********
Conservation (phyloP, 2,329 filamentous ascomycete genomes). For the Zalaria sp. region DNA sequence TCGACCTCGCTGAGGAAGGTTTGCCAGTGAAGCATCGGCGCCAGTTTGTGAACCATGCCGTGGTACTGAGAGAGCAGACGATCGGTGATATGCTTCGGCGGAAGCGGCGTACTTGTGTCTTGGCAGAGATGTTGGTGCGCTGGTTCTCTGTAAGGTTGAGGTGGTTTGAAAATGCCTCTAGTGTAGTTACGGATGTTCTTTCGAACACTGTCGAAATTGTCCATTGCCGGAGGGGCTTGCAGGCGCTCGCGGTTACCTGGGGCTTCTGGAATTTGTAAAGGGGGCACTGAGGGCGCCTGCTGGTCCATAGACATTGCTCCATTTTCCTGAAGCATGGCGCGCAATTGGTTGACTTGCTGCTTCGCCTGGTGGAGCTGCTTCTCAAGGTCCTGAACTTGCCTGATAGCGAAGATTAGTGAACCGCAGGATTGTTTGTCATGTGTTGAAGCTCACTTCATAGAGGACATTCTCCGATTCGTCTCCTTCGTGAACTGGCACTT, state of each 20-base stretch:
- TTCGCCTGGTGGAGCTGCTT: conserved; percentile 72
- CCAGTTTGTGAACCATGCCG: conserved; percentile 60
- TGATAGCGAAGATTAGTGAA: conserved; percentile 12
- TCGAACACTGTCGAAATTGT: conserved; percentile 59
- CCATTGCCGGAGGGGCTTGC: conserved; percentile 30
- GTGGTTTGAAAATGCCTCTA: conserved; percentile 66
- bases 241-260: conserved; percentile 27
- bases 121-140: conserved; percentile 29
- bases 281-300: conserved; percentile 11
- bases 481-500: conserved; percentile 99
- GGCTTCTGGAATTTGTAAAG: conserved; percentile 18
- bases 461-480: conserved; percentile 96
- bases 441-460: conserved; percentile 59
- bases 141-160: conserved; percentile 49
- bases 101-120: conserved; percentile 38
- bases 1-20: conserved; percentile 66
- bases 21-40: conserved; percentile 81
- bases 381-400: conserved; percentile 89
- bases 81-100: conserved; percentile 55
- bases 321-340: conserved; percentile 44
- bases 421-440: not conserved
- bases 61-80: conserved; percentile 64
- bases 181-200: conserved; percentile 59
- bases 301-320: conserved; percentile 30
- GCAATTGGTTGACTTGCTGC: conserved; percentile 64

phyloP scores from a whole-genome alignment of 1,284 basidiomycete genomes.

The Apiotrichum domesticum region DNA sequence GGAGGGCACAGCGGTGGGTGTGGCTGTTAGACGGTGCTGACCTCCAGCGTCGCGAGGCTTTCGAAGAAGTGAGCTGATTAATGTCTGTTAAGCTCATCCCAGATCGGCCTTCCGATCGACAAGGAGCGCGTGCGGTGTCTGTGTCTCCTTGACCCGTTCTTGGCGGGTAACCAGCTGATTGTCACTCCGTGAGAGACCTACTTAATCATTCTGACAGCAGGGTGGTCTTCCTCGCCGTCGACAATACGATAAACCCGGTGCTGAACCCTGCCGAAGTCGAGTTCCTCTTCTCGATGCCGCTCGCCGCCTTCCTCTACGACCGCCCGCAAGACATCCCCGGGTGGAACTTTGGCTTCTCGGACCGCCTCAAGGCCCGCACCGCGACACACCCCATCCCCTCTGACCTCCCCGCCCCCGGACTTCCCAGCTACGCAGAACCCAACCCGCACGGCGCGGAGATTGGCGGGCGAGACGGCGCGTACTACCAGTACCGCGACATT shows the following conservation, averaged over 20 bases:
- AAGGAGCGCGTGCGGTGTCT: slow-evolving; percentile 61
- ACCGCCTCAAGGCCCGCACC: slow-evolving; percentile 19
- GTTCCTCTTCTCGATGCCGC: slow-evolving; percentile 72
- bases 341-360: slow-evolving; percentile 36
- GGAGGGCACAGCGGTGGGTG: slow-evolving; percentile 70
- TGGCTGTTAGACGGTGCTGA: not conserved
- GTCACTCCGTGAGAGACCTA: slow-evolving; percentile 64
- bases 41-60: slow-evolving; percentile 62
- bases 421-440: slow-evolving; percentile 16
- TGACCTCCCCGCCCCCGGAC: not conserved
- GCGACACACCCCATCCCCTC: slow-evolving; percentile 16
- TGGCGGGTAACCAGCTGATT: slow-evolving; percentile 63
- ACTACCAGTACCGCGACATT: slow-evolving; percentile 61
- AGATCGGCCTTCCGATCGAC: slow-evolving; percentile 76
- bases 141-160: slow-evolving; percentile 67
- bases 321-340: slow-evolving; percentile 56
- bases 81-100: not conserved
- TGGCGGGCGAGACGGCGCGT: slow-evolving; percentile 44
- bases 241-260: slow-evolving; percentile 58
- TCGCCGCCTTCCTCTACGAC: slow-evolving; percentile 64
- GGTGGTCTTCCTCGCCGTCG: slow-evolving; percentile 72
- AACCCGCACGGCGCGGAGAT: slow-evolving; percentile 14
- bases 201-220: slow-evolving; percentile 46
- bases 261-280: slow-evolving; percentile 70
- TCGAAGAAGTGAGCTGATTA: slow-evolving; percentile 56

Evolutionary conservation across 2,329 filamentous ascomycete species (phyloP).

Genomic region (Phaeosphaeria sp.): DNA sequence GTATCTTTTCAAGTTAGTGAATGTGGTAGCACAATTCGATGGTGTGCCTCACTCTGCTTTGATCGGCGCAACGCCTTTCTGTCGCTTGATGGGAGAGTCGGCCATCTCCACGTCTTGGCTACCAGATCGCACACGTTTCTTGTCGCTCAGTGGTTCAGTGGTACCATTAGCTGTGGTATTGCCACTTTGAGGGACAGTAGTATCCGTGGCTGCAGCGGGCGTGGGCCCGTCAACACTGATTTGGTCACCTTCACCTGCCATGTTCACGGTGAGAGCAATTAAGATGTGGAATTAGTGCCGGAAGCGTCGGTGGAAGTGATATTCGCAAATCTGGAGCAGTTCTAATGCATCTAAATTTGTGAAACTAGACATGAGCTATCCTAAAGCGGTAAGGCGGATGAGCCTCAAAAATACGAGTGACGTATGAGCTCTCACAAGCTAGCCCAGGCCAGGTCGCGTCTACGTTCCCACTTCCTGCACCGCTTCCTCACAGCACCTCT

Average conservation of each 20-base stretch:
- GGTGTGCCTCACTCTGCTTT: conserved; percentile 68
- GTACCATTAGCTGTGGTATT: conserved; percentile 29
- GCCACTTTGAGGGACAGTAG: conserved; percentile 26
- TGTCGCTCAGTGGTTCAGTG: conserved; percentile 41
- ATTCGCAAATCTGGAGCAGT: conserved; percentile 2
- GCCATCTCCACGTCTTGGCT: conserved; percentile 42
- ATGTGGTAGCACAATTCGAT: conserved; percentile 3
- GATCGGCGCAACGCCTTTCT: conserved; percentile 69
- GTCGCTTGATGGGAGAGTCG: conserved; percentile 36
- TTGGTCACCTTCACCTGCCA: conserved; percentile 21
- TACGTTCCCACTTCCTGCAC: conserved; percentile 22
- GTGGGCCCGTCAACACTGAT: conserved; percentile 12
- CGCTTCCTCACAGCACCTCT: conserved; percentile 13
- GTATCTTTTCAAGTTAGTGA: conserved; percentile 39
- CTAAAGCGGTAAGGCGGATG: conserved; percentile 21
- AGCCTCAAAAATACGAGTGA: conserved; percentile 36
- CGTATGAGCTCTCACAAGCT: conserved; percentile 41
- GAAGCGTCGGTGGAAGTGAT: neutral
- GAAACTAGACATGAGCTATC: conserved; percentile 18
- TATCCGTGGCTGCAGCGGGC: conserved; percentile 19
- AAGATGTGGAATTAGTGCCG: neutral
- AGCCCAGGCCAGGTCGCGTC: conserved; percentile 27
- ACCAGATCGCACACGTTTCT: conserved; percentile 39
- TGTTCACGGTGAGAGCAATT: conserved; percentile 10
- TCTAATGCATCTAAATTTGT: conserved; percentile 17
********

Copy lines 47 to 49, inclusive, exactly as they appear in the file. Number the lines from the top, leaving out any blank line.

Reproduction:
- bases 241-260: slow-evolving; percentile 58
- TCGCCGCCTTCCTCTACGAC: slow-evolving; percentile 64
- GGTGGTCTTCCTCGCCGTCG: slow-evolving; percentile 72